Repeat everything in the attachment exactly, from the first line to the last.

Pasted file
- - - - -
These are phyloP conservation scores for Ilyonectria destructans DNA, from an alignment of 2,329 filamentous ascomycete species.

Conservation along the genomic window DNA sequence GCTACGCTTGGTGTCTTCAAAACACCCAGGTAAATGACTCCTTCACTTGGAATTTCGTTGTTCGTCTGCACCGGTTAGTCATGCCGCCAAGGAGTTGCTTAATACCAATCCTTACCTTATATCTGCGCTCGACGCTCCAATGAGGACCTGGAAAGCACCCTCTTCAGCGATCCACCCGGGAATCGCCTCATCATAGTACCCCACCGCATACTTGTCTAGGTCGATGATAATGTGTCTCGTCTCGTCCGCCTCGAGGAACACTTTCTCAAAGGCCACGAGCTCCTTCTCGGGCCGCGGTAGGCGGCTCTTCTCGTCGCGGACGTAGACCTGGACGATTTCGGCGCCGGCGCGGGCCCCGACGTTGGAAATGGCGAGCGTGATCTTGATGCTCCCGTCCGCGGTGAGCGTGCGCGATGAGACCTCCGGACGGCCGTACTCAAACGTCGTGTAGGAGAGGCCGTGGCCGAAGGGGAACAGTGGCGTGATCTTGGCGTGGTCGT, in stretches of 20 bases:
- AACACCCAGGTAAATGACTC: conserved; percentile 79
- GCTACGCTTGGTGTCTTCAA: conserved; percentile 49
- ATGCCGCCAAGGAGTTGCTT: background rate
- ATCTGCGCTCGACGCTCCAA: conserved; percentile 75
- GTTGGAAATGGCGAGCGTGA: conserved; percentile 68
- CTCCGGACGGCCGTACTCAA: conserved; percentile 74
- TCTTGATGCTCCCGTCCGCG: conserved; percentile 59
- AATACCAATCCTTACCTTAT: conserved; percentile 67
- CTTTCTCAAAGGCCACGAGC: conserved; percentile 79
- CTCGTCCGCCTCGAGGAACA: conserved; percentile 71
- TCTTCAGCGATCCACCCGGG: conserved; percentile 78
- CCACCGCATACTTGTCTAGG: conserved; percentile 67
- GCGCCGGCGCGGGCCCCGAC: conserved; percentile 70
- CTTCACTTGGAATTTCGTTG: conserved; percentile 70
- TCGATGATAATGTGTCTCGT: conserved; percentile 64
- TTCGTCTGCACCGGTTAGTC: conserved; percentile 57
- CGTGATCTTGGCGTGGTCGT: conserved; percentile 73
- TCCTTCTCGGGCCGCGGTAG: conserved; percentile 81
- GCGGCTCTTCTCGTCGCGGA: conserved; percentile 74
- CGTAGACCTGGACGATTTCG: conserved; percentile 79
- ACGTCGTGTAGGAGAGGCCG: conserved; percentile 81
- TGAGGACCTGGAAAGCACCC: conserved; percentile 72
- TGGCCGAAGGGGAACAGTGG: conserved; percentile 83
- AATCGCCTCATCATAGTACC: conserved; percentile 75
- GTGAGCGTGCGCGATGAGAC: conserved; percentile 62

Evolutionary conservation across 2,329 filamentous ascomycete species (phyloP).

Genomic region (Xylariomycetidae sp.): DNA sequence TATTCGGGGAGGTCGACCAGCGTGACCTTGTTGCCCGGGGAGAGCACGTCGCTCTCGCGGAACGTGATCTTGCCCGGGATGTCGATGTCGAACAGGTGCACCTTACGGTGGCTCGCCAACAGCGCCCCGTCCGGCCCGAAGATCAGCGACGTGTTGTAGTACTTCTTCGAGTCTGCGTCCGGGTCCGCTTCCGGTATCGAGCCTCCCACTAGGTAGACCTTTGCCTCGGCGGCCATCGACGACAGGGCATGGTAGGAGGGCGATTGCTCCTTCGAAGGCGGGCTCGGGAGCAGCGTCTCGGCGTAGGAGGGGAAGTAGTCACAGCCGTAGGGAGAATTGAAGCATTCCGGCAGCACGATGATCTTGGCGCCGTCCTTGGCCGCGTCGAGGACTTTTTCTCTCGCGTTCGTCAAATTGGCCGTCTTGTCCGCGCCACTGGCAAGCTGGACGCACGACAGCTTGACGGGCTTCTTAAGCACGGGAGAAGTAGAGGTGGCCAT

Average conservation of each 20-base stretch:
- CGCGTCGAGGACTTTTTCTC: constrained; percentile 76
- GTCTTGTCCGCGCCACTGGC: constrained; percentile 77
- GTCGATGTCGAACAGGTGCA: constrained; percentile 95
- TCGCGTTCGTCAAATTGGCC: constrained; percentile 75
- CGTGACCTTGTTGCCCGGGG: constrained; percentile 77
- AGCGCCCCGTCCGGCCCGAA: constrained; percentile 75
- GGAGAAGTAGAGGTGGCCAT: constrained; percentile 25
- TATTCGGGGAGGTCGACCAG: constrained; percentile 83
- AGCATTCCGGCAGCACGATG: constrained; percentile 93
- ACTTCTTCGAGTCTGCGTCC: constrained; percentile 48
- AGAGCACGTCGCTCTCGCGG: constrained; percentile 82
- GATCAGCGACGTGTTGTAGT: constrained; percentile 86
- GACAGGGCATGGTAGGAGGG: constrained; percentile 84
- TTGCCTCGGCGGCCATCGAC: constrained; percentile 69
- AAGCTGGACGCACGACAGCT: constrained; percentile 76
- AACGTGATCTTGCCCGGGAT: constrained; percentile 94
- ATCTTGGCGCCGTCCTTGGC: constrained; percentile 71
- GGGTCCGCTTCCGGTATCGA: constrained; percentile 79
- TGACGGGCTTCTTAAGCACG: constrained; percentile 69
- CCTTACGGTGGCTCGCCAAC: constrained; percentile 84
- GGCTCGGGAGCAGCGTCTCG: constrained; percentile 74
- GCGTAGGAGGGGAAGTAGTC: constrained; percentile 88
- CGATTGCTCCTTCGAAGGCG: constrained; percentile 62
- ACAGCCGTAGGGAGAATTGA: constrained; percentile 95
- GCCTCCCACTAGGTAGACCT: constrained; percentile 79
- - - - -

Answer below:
These are phyloP conservation scores for Ilyonectria destructans DNA, from an alignment of 2,329 filamentous ascomycete species.

Conservation along the genomic window DNA sequence GCTACGCTTGGTGTCTTCAAAACACCCAGGTAAATGACTCCTTCACTTGGAATTTCGTTGTTCGTCTGCACCGGTTAGTCATGCCGCCAAGGAGTTGCTTAATACCAATCCTTACCTTATATCTGCGCTCGACGCTCCAATGAGGACCTGGAAAGCACCCTCTTCAGCGATCCACCCGGGAATCGCCTCATCATAGTACCCCACCGCATACTTGTCTAGGTCGATGATAATGTGTCTCGTCTCGTCCGCCTCGAGGAACACTTTCTCAAAGGCCACGAGCTCCTTCTCGGGCCGCGGTAGGCGGCTCTTCTCGTCGCGGACGTAGACCTGGACGATTTCGGCGCCGGCGCGGGCCCCGACGTTGGAAATGGCGAGCGTGATCTTGATGCTCCCGTCCGCGGTGAGCGTGCGCGATGAGACCTCCGGACGGCCGTACTCAAACGTCGTGTAGGAGAGGCCGTGGCCGAAGGGGAACAGTGGCGTGATCTTGGCGTGGTCGT, in stretches of 20 bases:
- AACACCCAGGTAAATGACTC: conserved; percentile 79
- GCTACGCTTGGTGTCTTCAA: conserved; percentile 49
- ATGCCGCCAAGGAGTTGCTT: background rate
- ATCTGCGCTCGACGCTCCAA: conserved; percentile 75
- GTTGGAAATGGCGAGCGTGA: conserved; percentile 68
- CTCCGGACGGCCGTACTCAA: conserved; percentile 74
- TCTTGATGCTCCCGTCCGCG: conserved; percentile 59
- AATACCAATCCTTACCTTAT: conserved; percentile 67
- CTTTCTCAAAGGCCACGAGC: conserved; percentile 79
- CTCGTCCGCCTCGAGGAACA: conserved; percentile 71
- TCTTCAGCGATCCACCCGGG: conserved; percentile 78
- CCACCGCATACTTGTCTAGG: conserved; percentile 67
- GCGCCGGCGCGGGCCCCGAC: conserved; percentile 70
- CTTCACTTGGAATTTCGTTG: conserved; percentile 70
- TCGATGATAATGTGTCTCGT: conserved; percentile 64
- TTCGTCTGCACCGGTTAGTC: conserved; percentile 57
- CGTGATCTTGGCGTGGTCGT: conserved; percentile 73
- TCCTTCTCGGGCCGCGGTAG: conserved; percentile 81
- GCGGCTCTTCTCGTCGCGGA: conserved; percentile 74
- CGTAGACCTGGACGATTTCG: conserved; percentile 79
- ACGTCGTGTAGGAGAGGCCG: conserved; percentile 81
- TGAGGACCTGGAAAGCACCC: conserved; percentile 72
- TGGCCGAAGGGGAACAGTGG: conserved; percentile 83
- AATCGCCTCATCATAGTACC: conserved; percentile 75
- GTGAGCGTGCGCGATGAGAC: conserved; percentile 62

Evolutionary conservation across 2,329 filamentous ascomycete species (phyloP).

Genomic region (Xylariomycetidae sp.): DNA sequence TATTCGGGGAGGTCGACCAGCGTGACCTTGTTGCCCGGGGAGAGCACGTCGCTCTCGCGGAACGTGATCTTGCCCGGGATGTCGATGTCGAACAGGTGCACCTTACGGTGGCTCGCCAACAGCGCCCCGTCCGGCCCGAAGATCAGCGACGTGTTGTAGTACTTCTTCGAGTCTGCGTCCGGGTCCGCTTCCGGTATCGAGCCTCCCACTAGGTAGACCTTTGCCTCGGCGGCCATCGACGACAGGGCATGGTAGGAGGGCGATTGCTCCTTCGAAGGCGGGCTCGGGAGCAGCGTCTCGGCGTAGGAGGGGAAGTAGTCACAGCCGTAGGGAGAATTGAAGCATTCCGGCAGCACGATGATCTTGGCGCCGTCCTTGGCCGCGTCGAGGACTTTTTCTCTCGCGTTCGTCAAATTGGCCGTCTTGTCCGCGCCACTGGCAAGCTGGACGCACGACAGCTTGACGGGCTTCTTAAGCACGGGAGAAGTAGAGGTGGCCAT

Average conservation of each 20-base stretch:
- CGCGTCGAGGACTTTTTCTC: constrained; percentile 76
- GTCTTGTCCGCGCCACTGGC: constrained; percentile 77
- GTCGATGTCGAACAGGTGCA: constrained; percentile 95
- TCGCGTTCGTCAAATTGGCC: constrained; percentile 75
- CGTGACCTTGTTGCCCGGGG: constrained; percentile 77
- AGCGCCCCGTCCGGCCCGAA: constrained; percentile 75
- GGAGAAGTAGAGGTGGCCAT: constrained; percentile 25
- TATTCGGGGAGGTCGACCAG: constrained; percentile 83
- AGCATTCCGGCAGCACGATG: constrained; percentile 93
- ACTTCTTCGAGTCTGCGTCC: constrained; percentile 48
- AGAGCACGTCGCTCTCGCGG: constrained; percentile 82
- GATCAGCGACGTGTTGTAGT: constrained; percentile 86
- GACAGGGCATGGTAGGAGGG: constrained; percentile 84
- TTGCCTCGGCGGCCATCGAC: constrained; percentile 69
- AAGCTGGACGCACGACAGCT: constrained; percentile 76
- AACGTGATCTTGCCCGGGAT: constrained; percentile 94
- ATCTTGGCGCCGTCCTTGGC: constrained; percentile 71
- GGGTCCGCTTCCGGTATCGA: constrained; percentile 79
- TGACGGGCTTCTTAAGCACG: constrained; percentile 69
- CCTTACGGTGGCTCGCCAAC: constrained; percentile 84
- GGCTCGGGAGCAGCGTCTCG: constrained; percentile 74
- GCGTAGGAGGGGAAGTAGTC: constrained; percentile 88
- CGATTGCTCCTTCGAAGGCG: constrained; percentile 62
- ACAGCCGTAGGGAGAATTGA: constrained; percentile 95
- GCCTCCCACTAGGTAGACCT: constrained; percentile 79